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Health Care in Germany

Health Care in Germany. By: Randi Schutz. Background.

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Health Care in Germany

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  1. Health Care in Germany By: Randi Schutz

  2. Background Germany has Europe’s oldest universal health care system, dating back to Otto von Bismark’s social legislation which included the Health Insurance Bill of 1883, Accident Insurance Bill of 1884, and Old Age and Disability Insurance Bill of 1889. These bills originally applied only to low-income workers and certain government employees, but gradually expanded to cover the virtually the entire population.

  3. How it Works Germans are offered three mandatory health benefits, which are co-financed by employer and employee: • Accident insurance – covered by the employer and covers all risks commuting to work and in the workplace. • Long term care – covered half by the employer and half by the employee and covers cases where a person is not able to manage their daily routine (cooking, cleaning, bathing, etc.). • Health insurance – two systems: public and private. Health care in Germany is not run by the government but by national and regional self-governing associations.

  4. Public Health Care • All salaried employees have public health care. • Workers pay about 8% of their gross income to a nonprofit insurance company called a “sickness fund.” Their employers match this amount. Workers can choose among 240 sickness funds. • This is about the same percentage of income Americans pay, but U.S. employers pay more, about 18% of the employees gross income.

  5. It is a “pay as you go” system. There is no saving for rising health costs at higher age. • There are never any deductibles. • Germans may visit any doctor they like, including specialists. They do not have to see a general practitioner before they may see a specialist. • It is easy to get an appointment and find a specialist. There are 2.3 specialists per 1000 people. • Consumers can and do penalize bad service.

  6. Private Health Care • Only those with gross incomes over $72,000 a year (2008) can opt out of public insurance. • The premium is based on an individual agreement between the insurance company and the individual, the amount of services chosen, and the individual’s risk and entrance age. • The premium is used to build up savings for rising health costs at higher age. • 10% of the population has private health insurance.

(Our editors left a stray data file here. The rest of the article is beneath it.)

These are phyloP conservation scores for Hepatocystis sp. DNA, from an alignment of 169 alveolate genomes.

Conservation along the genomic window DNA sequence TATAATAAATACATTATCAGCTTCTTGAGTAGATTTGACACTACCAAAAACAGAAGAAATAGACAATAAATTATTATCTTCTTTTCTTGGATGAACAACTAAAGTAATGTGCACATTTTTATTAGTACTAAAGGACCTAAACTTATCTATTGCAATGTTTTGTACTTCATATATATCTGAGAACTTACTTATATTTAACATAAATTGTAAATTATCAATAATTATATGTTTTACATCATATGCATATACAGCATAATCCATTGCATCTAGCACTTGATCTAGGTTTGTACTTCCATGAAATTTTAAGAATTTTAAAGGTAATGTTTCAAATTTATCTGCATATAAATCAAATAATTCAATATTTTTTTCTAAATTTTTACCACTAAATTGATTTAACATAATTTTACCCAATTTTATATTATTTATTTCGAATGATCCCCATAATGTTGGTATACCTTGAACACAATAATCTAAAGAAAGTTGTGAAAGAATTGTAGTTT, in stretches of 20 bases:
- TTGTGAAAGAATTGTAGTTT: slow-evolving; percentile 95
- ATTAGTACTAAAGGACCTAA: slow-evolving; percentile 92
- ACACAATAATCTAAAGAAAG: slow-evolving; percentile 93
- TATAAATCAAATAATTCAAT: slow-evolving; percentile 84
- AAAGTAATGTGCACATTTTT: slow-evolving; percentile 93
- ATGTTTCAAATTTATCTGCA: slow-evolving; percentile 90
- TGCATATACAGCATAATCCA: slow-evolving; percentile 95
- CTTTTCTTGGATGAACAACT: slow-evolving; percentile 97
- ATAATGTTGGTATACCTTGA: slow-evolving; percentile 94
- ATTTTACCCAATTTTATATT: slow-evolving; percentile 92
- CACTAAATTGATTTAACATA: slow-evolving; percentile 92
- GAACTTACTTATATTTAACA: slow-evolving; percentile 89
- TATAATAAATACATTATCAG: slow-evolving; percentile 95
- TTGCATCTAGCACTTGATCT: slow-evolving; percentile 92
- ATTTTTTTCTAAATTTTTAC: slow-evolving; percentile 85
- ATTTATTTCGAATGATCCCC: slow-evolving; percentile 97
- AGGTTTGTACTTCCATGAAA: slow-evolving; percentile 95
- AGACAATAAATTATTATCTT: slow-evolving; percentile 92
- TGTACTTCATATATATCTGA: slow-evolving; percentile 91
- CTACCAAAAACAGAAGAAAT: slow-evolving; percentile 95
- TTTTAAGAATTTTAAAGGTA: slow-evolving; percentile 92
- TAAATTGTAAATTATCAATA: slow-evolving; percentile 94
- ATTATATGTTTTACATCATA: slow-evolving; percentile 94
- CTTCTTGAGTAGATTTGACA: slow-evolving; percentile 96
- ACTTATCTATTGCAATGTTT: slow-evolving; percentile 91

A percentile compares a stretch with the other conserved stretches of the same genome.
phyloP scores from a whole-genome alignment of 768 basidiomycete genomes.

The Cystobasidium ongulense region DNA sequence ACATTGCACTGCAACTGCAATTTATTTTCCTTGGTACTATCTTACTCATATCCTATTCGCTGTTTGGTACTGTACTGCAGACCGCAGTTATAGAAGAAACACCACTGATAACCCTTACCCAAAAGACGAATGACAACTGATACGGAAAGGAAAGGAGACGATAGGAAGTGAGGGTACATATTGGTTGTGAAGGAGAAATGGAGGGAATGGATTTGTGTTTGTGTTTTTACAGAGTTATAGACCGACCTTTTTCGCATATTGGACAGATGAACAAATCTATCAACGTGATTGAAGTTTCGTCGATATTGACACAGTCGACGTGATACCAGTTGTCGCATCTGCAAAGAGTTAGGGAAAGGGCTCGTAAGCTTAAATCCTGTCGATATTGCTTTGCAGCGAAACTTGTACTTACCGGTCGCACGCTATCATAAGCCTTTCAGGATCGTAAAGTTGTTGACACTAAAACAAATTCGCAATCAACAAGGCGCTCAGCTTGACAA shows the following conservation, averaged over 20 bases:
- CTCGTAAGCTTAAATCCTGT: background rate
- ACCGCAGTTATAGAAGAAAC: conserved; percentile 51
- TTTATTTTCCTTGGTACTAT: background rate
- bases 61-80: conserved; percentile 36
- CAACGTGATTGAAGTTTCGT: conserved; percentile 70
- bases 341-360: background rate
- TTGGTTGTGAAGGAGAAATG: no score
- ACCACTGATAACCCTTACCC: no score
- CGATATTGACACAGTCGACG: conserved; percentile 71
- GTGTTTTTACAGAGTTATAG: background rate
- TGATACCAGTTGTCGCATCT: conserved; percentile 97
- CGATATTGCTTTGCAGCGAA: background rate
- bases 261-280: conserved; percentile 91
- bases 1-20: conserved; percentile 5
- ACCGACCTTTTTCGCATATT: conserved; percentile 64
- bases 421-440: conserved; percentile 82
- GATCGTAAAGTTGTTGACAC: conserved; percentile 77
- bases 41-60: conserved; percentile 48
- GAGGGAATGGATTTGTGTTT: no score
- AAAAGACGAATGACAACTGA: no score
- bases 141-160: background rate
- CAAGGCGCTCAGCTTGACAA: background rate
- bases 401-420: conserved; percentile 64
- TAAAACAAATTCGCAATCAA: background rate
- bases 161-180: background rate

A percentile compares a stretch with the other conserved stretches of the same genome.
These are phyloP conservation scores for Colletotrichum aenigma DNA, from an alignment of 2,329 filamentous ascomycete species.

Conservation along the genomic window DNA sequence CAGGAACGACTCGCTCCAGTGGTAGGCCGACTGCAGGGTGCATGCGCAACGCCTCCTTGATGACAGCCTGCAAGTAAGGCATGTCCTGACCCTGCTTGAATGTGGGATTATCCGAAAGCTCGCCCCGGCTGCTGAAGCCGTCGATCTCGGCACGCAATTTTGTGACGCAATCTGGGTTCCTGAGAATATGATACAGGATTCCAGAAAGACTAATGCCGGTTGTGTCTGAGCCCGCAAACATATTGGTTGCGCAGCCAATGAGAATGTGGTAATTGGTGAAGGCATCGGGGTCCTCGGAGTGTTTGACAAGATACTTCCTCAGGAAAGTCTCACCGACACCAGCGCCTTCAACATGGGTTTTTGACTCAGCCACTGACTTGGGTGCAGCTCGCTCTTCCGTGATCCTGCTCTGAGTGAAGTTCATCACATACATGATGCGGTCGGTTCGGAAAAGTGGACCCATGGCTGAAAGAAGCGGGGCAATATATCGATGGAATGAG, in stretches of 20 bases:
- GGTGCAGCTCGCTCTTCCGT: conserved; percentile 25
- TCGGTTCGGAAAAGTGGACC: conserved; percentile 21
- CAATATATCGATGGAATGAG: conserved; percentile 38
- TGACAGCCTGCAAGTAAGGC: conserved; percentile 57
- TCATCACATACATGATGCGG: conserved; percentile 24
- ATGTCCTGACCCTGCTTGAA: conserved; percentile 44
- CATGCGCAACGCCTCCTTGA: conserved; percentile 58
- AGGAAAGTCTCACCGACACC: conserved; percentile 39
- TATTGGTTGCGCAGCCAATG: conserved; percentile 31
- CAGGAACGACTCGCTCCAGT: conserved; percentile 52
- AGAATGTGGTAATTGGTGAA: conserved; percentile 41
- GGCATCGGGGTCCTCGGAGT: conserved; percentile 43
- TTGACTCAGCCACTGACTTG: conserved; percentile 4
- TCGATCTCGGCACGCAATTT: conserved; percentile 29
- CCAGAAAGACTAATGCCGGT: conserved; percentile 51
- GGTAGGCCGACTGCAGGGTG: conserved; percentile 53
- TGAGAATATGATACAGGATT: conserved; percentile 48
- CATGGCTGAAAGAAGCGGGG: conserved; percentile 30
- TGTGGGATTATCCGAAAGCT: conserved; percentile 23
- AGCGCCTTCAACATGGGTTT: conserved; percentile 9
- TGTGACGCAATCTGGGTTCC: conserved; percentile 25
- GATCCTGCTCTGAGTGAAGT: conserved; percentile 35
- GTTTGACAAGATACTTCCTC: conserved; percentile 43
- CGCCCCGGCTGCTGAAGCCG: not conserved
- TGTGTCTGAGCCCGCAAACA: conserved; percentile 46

7. What about the unemployed? • Depends on whether the individual has previously worked or not. • Those who have previously worked are included in the national insurance system, but the benefits agency pays rather than the employer. • Those who have never worked (about one-third of the unemployed in Germany) are covered through a social fund (the Sozialamt) which arranges cover directly with doctors or through one of the AOKs (Allgemeine Ortskrankenkasse), the local funds of last resort.

  8. Some Stats . . . • 10.4% of Germany’s GDP goes to health care, compared to 15.3% in the U.S. (2006) • Germany spends $3,328 USD per capita on health care, while the U.S. spends $6,716 per capita (2006) • 3.5 practicing physicians per 1,000 people, and 9.9 practicing nurses per 1,000 people (2007) • 5.7 acute care hospital beds per 1,000 people (2007) • 8.2 MRI units per million people (2007) • 16.3 CT scanners per million people (2007)

  9. Are they happy? German satisfaction rates in 1996 showed that the Germans are pretty satisfied with their health care. About 11% of Germans said they were dissatisfied.

  10. Works Cited Green, David G., Ben Irvine, and Ben Cackett. "Health Care in Germany." Civitas N.p., 2005. Web. 11 Sep. 2009 <http://www.civitas.org.uk/pubs/bb3Germany.php>. Health in Germany." Wikipedia N.p., 7 Sep. 2009. Web. 11 Sep. 2009 <http://en.wikipedia.org/wiki/German_Health_Care>. Knox, Richard. "Most Patients Happy With German Health Care." NPR N.p., 3 July 2008. Web. 11 Sep. 2009 <http://www.npr.org/templates/story/story.php?storyId=91971406>. "OECD Health Data 2009: How Does Germany Compare." Organisation for Economic Co-operation and Development N.p., n.d. Web. 11 Sep. 2009 <http://www.oecd.org/dataoecd/45/55/38979836.pdf>. World Health Organization N.p., 2009. Web. 11 Sep. 2009 <http://www.who.int/en/>.

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